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Tempted by a Rogue by Lauren Smith (audiobook) – narrated by Carolyn Morris

Tempted by a rogue

The rogue’s temptation would be her undoing….

Gemma Haverford knows exactly who she will marry: James Randolph, the man she’s had a secret understanding with for the last 11 years. With every letter written between them while he’s been off at sea, their love has grown. Now they will be reunited with his return to England.

There’s just one problem. The man whose words she’d fallen in love with isn’t James at all….

Jasper Holland, a gentleman rogue of the first order, is trapped. Talked into a scheme by his best friend, he pretended to be James for 11 years as he wrote to Gemma, even though he’d promised James he’d break it off. But now with his return to England, his secret will come out – and he’ll lose the one woman he can’t live without.

What began as a game of words, now becomes a game of hearts, and Jasper will pay any price to call Gemma his.

This title is available to download from Audible via Amazon

Rating: B for narration; D for content

Lauren Smith’s novella,Tempted by a Rogue has exactly two things going for it. First – it is narrated by the excellent Carolyn Morris, whose name has been woefully absent among the lists of new audiobook historical romances over the past year or so; and second – it’s short. Mind you, at around three hours and fifteen minutes, it’s not short enough, because by the half way mark the inconsistencies in the storytelling and characterisation had become so annoying that I struggled to finish it.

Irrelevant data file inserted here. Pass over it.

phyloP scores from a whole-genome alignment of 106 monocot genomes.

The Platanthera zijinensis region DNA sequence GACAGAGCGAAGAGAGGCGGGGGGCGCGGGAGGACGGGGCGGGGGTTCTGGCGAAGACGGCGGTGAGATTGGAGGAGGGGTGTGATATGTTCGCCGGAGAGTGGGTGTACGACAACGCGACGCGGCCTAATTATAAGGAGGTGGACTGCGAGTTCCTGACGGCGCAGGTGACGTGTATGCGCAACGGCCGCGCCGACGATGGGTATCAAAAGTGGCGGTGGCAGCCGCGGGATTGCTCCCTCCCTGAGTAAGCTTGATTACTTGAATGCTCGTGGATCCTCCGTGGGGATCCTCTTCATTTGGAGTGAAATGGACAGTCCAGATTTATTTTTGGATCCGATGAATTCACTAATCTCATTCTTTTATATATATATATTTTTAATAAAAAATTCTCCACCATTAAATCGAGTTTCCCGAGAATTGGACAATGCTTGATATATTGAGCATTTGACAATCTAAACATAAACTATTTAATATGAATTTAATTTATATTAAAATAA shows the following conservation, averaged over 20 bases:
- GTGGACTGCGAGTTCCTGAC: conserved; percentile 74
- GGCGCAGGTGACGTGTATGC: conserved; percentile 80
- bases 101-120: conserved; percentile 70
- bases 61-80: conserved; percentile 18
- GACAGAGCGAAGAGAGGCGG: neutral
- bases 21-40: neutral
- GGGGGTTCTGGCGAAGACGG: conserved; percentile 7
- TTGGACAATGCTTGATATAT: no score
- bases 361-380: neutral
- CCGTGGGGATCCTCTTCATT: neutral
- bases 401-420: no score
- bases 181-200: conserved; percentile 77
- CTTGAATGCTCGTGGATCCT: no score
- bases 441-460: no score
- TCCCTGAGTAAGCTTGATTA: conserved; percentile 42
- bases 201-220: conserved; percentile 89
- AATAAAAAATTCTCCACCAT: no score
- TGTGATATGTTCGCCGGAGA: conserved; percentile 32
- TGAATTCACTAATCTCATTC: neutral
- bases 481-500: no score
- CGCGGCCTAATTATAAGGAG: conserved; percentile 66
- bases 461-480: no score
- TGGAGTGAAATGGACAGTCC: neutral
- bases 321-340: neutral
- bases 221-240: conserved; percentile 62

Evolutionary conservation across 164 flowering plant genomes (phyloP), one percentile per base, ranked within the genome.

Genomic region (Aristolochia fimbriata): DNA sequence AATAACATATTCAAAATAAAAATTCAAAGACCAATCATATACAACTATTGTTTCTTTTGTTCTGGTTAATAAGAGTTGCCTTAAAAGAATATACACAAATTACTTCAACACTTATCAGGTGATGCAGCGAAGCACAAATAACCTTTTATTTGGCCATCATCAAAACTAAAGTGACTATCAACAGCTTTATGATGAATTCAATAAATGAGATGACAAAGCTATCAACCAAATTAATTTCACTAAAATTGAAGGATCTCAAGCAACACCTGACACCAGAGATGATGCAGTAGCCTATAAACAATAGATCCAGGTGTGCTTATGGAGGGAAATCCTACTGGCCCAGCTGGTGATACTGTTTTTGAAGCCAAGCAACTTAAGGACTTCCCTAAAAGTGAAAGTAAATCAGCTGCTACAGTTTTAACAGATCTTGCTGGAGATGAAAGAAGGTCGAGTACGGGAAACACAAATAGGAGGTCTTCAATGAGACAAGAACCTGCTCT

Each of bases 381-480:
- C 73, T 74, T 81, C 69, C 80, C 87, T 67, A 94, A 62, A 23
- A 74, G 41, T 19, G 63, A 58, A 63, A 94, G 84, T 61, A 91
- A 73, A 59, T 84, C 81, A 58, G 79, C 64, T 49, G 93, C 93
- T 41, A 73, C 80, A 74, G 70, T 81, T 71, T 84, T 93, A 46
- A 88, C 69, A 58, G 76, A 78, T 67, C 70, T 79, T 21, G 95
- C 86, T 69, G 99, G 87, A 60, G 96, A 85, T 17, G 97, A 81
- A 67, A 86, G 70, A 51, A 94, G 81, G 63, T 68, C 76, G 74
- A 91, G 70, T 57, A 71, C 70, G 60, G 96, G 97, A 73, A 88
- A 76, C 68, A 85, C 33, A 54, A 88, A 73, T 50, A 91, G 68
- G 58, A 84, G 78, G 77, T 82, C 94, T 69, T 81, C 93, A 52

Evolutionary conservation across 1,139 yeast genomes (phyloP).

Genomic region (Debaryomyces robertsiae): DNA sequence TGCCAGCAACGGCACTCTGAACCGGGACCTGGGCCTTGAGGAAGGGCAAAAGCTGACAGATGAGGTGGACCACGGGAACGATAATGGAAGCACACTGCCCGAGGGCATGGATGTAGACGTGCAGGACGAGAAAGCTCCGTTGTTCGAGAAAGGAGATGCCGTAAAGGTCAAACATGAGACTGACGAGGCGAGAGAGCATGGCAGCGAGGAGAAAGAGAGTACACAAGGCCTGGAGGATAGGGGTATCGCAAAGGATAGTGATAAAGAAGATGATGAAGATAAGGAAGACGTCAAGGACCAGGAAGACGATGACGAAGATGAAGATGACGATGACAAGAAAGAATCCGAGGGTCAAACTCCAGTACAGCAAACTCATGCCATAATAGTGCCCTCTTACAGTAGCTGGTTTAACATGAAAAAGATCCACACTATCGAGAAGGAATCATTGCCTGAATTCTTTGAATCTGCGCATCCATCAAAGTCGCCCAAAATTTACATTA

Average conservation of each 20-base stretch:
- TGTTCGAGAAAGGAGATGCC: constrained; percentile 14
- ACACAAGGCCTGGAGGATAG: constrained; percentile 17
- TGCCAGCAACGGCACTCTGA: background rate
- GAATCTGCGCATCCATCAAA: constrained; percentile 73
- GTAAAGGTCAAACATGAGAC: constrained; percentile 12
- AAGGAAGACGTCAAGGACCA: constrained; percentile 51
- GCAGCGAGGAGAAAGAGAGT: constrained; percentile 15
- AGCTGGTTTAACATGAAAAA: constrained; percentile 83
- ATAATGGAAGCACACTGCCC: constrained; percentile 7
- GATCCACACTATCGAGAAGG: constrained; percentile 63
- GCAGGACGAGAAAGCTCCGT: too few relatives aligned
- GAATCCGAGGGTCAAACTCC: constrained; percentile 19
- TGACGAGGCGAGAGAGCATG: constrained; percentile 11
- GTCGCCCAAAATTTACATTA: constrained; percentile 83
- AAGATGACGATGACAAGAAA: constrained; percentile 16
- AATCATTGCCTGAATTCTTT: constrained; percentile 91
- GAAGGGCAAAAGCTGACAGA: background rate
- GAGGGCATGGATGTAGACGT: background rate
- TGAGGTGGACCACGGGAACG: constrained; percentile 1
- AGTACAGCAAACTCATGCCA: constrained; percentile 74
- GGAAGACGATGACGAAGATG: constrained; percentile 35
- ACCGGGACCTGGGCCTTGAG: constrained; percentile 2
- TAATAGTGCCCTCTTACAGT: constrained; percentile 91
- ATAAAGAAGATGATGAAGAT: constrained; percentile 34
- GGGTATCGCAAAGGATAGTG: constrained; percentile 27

You can read the rest of this review at AudioGals.

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The Captain’s Christmas Bride by Annie Burrows

the captain's christmas bride

Wrong man

Lady Julia Whitney is at her wit’s end. Her perfect beau just won’t propose! But she’s struck upon a plan to ensure her marriage by Christmas. Between masquerades and mistletoe, she finds herself fully compromised by the wrong man!

Right husband?

Captain Dunbar cannot believe he’s fallen for this chit’s game! Now he must marry society miss Lady Julia with nothing to connect them other than incredible passion. But he’s about to discover that the best Christmas presents come in surprising, and delightful, packages!

This title may be purchased from Amazon

Rating: B

I freely admit that I can’t walk past a compromised-into-marriage story without giving it at least a second and third look. The Captain’s Christmas Bride sucked me in straight away with the immediate clash of personalities between the two protagonists; the spoilt princess used to getting her own way, and the blunt-spoken, somewhat forbidding ex-naval man who is utterly furious at having been duped by a mere chit of a girl – and one he doesn’t even like very much at that.

The thing that lifts what could have been a fairly run-of-the-mill story into the above average bracket is the way in which Annie Burrows gradually reveals the heroine not to be at all what she seems to be, and shows both principals coming to a greater understanding of each other through their interactions with one another and with those around them.